During the 15 November 2020 situation briefing on the typhoons that devastated Luzon, President Rodrigo Duterte and senior public officials exchanged sexist banter.
Presidential Spokesperson Harry Roque responded to criticisms regarding this matter by saying that Filipinos should just accept the president’s sexist jokes during a situation briefing on typhoon devastation in Luzon because it’s his way of coping with adversity (Rappler, 16 November 2020) and that Duterte was just channeling a Filipino trait to “lighten a problem” when he issued the jokes (Philippine Daily Inquirer, 16 November 2020).
The Center for Liberalism & Democracy (CLD) condemns the misogyny that took place at the highest levels of the executive department as well as the callousness and insensitivity of the palace response. Making light of a problem should not include crude jokes at the expense of women.
It also showed the uncaring and cavalier attitude of government towards a crisis and calamity when millions of Filipinos suffer from the rising death toll, floodwaters submerging entire communities, and massive loss of homes and livelihoods.
“Women bear the brunt of disasters,” Rowan Harvey, Women’s Rights Advocacy Advisor asserted. “It’s a sad truth that when conflict and disasters strike, their impact is shouldered by the poorest and most marginalised, and as 70 percent of the world’s poorest are female, it is women and girls that are most affected.”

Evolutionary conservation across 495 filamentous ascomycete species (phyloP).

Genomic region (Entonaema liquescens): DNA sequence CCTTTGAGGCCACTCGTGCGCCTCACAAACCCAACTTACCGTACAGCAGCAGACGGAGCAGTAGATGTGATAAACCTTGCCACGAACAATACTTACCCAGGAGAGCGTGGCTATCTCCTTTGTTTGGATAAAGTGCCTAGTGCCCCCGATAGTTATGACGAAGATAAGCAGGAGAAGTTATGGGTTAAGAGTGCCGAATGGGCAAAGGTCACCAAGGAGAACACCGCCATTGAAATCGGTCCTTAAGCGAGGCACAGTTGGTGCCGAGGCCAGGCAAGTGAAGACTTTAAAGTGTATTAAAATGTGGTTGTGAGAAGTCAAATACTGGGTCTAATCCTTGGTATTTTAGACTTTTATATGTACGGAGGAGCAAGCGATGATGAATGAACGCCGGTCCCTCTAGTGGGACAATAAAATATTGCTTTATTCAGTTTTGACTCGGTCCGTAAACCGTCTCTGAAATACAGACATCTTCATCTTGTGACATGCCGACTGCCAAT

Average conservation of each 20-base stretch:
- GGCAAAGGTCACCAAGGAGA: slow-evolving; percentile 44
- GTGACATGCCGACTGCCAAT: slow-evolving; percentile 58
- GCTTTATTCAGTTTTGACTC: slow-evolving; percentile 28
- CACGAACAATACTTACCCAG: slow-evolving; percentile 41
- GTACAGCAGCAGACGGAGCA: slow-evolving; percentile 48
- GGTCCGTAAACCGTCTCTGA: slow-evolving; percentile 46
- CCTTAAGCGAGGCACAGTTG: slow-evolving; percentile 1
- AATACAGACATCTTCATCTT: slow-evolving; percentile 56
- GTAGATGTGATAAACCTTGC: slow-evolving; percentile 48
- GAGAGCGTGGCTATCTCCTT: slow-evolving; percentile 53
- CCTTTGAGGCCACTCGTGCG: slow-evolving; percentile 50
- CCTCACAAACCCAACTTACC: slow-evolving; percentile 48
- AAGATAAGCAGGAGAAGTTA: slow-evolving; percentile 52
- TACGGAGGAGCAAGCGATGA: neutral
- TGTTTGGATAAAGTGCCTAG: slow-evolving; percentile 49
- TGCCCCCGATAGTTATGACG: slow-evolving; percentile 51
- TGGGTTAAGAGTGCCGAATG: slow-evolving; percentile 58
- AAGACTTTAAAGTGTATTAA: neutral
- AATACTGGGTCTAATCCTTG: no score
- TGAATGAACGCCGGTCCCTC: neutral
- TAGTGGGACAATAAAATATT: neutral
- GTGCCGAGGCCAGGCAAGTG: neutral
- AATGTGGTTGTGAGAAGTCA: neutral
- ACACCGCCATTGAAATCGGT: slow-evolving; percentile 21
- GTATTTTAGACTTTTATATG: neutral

According to Estelle Bloom of Womankind Worldwide,“ it is now recognised that humanitarian crises impact women and girls disproportionally. Research shows that women are 14 times more likely than men to die in a crisis.”
The exchange of crude banter between the president and other government leaders was like old men sitting around cheap liquor making sexist jokes about the women cooking for them and doing their laundry. It was an abomination that has no place in disaster management and risk reduction and must be condemned in the strongest terms. Misogyny exacerbates tragedy.